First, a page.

Why do we run? Everyone one of us has a different motivation, and I would suspect most of us have multiple reasons why we run. I’ve contemplated this question many times and the answer changes depending on the day, my mood, and what is happening in my life. As I look back on my recent experience in training and running the Boston Marathon, I think of two major reasons for my running obsession: hope and community.
Hope. In 2014, I was in a place in which I felt hopeless and helpless. My mother had battled cancer on and off for over 15 years and had reached the point where the word “terminal” was now part of the conversation. The chemo was no longer working and it was leaving her with debilitating burns on her hands and feet. My parents had been married for 47 years, and they used to walk their dogs every morning. But she was in too much pain to even walk across the house. I got off the phone with her one evening in September and she had just given me the most recent updates from her doctors. I felt hopeless. After many tears, I went to my go-to comforts…. research and running. As I scoured the internet and read articles on cancer treatments, I found myself combing through the website of the Dana-Farber Cancer Institute. It is one of the world’s leading institutes for cancer research and patient care. That’s when I found the Dana-Farber Marathon Challenge, and I knew I had to be on the team. I applied, got accepted, and began the journey of training and fundraising in honor of my mother. Having a common goal brought my parents and I closer together. We raised over $17,000 that year for cancer research programs at Dana-Farber. Going to Boston was the last trip we took together as a family. My mother had told her doctor that whatever happened, she had to get to Boston for the marathon. Running for Dana-Farber and raising funds for cancer research gave us hope. It was what we needed. Even though we knew there was nothing that could be done for my mother, it gave us a sense of purpose and hope to raise money for cancer research, so that perhaps one day, people would not have to endure the pain that mother endured. Five weeks after that trip to Boston, my mother passed away. I’ll never forget those last weeks of caring for her, of the many people who were there to comfort and reassure me when I was scared out of my mind. Throughout those months, running was a source of hope, especially running for Dana-Farber. In the weeks after my mother passed away, I ran just to keep moving forward. I remember there were times when I couldn’t get through a mile without bursting into tears. Yet, I knew running was going to help me somehow. And it did.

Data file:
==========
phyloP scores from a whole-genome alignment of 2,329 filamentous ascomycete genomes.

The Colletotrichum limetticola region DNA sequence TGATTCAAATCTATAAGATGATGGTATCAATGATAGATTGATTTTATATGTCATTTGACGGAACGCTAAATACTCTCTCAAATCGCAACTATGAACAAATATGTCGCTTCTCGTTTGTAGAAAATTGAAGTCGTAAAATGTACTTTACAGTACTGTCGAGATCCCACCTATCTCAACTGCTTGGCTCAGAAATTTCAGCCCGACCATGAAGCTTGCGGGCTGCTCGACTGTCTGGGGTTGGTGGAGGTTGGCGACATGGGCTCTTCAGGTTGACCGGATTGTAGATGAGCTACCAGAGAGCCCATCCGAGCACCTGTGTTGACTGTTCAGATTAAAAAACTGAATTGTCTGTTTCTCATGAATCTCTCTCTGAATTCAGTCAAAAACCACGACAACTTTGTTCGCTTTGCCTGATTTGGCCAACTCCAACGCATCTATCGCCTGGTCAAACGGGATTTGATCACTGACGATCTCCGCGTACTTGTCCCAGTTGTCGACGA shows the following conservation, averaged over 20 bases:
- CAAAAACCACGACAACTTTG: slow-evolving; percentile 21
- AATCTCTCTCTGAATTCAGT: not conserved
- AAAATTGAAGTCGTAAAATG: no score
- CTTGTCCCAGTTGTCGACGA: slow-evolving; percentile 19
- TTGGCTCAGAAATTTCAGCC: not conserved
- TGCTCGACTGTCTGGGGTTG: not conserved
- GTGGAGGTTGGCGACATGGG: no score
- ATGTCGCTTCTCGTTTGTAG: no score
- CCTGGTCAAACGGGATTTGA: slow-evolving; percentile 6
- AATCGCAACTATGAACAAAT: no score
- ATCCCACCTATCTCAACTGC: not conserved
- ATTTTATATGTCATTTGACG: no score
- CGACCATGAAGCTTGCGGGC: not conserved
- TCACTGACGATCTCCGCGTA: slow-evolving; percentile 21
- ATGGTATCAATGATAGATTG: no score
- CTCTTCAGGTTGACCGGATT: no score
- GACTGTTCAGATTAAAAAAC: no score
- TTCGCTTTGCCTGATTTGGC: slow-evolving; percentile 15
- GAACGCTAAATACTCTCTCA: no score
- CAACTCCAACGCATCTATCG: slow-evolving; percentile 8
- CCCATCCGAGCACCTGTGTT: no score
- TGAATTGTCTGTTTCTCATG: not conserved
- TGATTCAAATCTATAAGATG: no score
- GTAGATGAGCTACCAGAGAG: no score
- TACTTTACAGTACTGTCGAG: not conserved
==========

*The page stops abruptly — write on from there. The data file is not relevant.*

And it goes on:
Community. I joined TRP on January 1, 2015 as part of my New Year’s resolution to run with a group to help me train for Boston. It had snowed the night before and it was 36-degrees that evening. Only nine people showed up. I was so nervous. Would these runners be friendly? What if this was a group for only fast, competitive runners? Would I be able to keep up with them? What would we talk about? Why the hell was it so cold?! My fears and questions were immediately answered as I was greeted with a friendly smile and welcome from Shokofeh and Keith. Though I wasn’t really able to pace with anyone on that run (because, yes they were all really fast!), on the way back to Trader Joe’s, Ed Llewelling slowed down to keep me company.